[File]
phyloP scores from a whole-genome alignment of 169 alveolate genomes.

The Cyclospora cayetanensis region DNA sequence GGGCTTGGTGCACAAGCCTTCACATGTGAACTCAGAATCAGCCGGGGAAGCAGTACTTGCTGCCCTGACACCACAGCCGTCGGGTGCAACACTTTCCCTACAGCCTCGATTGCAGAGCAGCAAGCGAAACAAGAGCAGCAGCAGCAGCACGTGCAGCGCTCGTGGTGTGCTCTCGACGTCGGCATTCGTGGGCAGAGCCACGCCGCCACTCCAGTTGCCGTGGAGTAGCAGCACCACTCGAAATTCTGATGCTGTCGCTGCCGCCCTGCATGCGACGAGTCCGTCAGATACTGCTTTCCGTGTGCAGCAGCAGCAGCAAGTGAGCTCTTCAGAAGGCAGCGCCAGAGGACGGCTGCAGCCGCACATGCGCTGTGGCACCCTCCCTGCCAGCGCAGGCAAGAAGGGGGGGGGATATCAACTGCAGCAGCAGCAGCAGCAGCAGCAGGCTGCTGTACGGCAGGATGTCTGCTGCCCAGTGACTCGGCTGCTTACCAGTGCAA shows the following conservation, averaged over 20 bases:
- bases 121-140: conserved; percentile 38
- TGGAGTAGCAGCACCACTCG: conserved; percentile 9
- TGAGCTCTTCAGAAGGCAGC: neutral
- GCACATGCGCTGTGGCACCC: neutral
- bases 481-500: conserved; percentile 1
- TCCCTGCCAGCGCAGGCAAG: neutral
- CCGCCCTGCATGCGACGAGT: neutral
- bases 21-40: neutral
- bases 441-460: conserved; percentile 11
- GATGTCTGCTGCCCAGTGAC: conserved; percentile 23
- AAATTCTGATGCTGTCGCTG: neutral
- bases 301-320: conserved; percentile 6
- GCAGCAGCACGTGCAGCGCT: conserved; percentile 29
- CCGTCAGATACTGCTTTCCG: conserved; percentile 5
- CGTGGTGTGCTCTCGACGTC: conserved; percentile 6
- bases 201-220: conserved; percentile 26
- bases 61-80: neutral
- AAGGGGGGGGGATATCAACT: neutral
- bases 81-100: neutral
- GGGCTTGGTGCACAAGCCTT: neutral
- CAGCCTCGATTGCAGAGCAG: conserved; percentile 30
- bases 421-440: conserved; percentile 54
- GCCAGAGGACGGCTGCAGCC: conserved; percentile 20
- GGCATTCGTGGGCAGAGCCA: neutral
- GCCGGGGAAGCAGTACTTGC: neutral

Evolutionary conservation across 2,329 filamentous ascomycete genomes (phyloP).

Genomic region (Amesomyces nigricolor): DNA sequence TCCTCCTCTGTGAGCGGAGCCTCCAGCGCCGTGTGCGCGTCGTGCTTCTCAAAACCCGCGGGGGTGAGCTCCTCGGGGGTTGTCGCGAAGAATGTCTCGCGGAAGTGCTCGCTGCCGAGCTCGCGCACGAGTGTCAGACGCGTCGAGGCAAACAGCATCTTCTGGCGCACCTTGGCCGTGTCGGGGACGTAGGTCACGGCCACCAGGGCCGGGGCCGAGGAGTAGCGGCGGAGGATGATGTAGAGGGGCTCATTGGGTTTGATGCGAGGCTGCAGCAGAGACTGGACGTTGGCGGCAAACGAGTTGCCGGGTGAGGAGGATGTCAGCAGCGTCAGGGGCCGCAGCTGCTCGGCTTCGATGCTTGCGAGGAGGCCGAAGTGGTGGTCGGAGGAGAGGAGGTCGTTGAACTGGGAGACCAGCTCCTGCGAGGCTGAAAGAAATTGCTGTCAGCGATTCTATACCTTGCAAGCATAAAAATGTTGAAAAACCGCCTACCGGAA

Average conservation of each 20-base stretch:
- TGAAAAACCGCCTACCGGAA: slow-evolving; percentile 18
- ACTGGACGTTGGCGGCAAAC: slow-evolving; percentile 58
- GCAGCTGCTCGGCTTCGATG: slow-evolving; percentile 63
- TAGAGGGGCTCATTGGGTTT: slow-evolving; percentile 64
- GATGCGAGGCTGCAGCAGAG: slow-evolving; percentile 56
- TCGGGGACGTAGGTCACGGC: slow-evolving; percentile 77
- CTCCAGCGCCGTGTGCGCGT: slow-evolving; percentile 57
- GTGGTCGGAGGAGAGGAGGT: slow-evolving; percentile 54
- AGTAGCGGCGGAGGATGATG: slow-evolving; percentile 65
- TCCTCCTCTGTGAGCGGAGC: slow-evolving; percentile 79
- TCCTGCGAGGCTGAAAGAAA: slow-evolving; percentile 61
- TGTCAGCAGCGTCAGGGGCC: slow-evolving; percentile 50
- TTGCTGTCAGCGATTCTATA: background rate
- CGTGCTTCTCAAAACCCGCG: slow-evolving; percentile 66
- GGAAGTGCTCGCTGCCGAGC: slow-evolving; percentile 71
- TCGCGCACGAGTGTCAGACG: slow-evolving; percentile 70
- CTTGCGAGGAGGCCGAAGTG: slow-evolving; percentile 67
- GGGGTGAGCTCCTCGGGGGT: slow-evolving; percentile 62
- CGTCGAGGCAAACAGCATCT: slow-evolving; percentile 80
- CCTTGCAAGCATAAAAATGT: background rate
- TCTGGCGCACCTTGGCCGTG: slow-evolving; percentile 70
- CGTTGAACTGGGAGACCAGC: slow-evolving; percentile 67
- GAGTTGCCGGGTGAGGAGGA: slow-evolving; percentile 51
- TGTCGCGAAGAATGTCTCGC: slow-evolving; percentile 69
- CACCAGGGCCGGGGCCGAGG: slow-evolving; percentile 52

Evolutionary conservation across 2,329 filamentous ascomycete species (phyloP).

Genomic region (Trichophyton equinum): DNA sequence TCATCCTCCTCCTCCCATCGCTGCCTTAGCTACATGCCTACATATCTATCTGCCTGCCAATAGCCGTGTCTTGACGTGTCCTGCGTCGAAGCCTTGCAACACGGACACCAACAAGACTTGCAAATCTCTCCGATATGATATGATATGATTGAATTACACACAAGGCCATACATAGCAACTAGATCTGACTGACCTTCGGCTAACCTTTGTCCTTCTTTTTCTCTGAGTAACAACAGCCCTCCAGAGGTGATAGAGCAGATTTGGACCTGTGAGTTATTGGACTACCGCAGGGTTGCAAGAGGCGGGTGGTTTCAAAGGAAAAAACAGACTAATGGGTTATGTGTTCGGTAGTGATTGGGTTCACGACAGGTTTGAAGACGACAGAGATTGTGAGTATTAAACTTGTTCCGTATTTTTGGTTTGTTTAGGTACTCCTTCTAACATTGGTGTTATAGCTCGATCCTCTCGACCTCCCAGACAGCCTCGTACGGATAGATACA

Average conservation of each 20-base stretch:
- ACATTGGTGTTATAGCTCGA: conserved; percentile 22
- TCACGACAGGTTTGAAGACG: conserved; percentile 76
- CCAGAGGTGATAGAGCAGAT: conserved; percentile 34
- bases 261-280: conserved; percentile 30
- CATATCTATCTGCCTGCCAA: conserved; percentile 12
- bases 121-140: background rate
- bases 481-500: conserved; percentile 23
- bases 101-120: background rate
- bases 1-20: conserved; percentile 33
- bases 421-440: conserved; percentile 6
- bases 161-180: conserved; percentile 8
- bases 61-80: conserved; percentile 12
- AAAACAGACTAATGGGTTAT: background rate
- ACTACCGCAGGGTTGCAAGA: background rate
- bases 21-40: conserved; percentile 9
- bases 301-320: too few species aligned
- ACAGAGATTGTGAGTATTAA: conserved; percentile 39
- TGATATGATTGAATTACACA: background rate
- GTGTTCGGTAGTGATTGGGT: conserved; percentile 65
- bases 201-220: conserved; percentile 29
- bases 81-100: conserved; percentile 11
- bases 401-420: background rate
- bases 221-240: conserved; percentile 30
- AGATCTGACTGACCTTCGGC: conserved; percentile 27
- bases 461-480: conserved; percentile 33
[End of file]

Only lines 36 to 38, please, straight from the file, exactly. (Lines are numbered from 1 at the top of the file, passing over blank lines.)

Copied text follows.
- TCGGGGACGTAGGTCACGGC: slow-evolving; percentile 77
- CTCCAGCGCCGTGTGCGCGT: slow-evolving; percentile 57
- GTGGTCGGAGGAGAGGAGGT: slow-evolving; percentile 54